Earlier this month I went to Richmond for the Annual Meeting of the Southern Historical Association, one of two professional conferences I attend every year*. The Southern is more frequently a venue for good-natured carousing than academic discourse, but I did manage to attend several panels and listen to a few conference papers. Of these, the most interesting concerned the efforts of Oklahoma, which was admitted to the Union 100 years ago this month, to identify itself as a Southern state during the first quarter-century of statehood. In his paper "Becoming West," David Chang observed that Oklahoma's Democratic political leaders initially took great pains to express solidarity with the South - by passing Jim Crow laws, organizing a large chapter of the Ku Klux Klan, and inviting race-baiting Senator "Pitchfork Ben" Tillman to the state to speak. Eastern Oklahoma's economy, based (until the 1930s) on cotton and tenant farming, was Southern in character, as were its Native American peoples, mainly displaced southeastern Indians of the "Five Civilized Tribes." The state did not begin to adopt a Western identity until the 1930s, when oil and cattle replaced cotton as its principal products, and when Oklahoma's civic leaders began to hold rodeos and built the Gilcrease Museum in Tulsa. While Chang didn't say as much in his paper, the shift may also have been due to a change in popular culture: while the early twentieth century was the golden age of Southern nostalgic literature, the 1920s and '30s saw the popularization of the Western film, which glamorized that region and made its identity a more attractive one for Oklahomans to adopt.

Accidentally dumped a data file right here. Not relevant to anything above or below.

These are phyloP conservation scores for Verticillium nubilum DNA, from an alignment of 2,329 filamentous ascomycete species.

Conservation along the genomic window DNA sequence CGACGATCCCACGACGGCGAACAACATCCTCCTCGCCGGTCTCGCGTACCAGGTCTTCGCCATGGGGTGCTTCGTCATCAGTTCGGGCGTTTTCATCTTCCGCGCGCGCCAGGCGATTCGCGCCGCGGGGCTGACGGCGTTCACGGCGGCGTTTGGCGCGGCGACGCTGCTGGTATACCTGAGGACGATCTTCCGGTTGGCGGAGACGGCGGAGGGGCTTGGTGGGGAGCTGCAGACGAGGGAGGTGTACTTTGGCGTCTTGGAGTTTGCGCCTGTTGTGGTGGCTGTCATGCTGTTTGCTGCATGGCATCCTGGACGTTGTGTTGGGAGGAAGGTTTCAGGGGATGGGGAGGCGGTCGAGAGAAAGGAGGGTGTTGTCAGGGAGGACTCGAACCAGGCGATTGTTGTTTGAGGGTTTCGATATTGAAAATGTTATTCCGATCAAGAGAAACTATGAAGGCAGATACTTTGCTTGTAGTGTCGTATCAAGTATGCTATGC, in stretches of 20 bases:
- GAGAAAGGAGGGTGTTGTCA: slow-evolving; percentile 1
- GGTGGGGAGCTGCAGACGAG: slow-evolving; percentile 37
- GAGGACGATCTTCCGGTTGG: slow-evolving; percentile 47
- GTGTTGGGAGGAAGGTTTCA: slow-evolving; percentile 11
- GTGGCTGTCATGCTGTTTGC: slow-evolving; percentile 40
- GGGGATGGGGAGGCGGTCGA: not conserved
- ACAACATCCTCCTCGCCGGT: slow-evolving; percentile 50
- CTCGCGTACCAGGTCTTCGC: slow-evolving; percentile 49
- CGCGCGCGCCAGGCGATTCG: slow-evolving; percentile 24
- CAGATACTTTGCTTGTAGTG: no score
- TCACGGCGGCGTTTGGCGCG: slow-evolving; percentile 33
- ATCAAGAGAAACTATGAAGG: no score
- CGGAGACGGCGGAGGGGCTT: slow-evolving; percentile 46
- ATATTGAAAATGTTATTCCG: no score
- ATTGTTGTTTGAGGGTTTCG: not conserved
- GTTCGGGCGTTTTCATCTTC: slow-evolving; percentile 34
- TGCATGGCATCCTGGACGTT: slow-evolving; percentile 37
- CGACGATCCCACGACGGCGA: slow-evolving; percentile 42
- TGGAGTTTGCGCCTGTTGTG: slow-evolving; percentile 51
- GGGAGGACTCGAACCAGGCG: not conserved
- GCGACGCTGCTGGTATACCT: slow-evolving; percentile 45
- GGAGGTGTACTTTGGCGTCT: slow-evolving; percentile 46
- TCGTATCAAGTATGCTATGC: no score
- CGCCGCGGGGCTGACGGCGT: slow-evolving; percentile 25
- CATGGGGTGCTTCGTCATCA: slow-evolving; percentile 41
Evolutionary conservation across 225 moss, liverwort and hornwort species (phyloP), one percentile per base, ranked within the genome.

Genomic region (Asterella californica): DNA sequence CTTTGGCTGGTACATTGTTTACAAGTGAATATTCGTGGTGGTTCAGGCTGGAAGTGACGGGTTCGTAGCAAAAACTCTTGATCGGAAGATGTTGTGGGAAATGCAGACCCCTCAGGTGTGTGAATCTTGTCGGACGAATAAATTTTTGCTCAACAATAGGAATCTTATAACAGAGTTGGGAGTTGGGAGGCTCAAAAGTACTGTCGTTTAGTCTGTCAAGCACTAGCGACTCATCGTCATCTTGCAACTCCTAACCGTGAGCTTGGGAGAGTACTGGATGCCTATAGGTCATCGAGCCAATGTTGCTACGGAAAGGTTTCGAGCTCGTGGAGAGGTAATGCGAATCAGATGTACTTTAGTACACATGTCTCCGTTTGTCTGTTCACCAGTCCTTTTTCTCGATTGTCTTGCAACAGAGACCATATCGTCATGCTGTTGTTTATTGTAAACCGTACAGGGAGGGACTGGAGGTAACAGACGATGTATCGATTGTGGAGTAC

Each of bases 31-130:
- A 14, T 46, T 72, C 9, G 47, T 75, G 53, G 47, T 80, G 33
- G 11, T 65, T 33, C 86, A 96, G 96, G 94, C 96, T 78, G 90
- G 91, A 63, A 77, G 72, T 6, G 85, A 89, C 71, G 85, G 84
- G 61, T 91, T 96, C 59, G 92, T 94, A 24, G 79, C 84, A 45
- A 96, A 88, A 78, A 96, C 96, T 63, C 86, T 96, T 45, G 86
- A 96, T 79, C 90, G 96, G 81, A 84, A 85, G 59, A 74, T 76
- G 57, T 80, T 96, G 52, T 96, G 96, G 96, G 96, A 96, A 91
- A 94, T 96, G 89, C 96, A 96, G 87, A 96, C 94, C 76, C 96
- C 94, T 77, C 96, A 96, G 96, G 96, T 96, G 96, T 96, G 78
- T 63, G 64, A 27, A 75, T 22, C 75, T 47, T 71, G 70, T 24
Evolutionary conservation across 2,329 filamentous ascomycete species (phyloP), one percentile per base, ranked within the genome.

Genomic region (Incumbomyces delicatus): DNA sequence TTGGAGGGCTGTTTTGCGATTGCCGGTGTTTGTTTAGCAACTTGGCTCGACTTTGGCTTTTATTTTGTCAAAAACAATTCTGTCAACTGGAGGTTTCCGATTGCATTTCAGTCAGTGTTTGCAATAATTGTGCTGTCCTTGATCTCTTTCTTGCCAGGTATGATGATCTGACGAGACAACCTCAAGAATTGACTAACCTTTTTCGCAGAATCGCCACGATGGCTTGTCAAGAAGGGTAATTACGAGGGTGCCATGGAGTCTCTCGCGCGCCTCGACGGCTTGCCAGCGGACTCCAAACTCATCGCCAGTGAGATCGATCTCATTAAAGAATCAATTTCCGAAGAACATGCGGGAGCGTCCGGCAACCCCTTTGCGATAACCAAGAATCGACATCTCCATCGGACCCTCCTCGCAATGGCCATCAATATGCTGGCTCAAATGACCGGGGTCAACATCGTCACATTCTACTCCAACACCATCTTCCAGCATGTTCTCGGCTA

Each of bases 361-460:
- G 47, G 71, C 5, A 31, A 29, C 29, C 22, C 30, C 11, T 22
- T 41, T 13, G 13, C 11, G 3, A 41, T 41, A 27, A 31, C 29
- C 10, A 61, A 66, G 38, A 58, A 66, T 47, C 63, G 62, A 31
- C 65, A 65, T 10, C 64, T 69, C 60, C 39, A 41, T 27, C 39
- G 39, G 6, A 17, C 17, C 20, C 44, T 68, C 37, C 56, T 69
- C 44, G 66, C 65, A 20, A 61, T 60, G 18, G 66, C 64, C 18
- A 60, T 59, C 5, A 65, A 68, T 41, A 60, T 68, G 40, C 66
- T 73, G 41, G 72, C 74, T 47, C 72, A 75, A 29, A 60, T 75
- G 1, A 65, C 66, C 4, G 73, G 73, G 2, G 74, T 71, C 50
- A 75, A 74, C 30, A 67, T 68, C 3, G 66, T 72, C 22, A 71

* Update, 17 June 2018: In general, I no longer attend the Southern annually, having replaced it with the Ethnohistory Society meeting in the fall.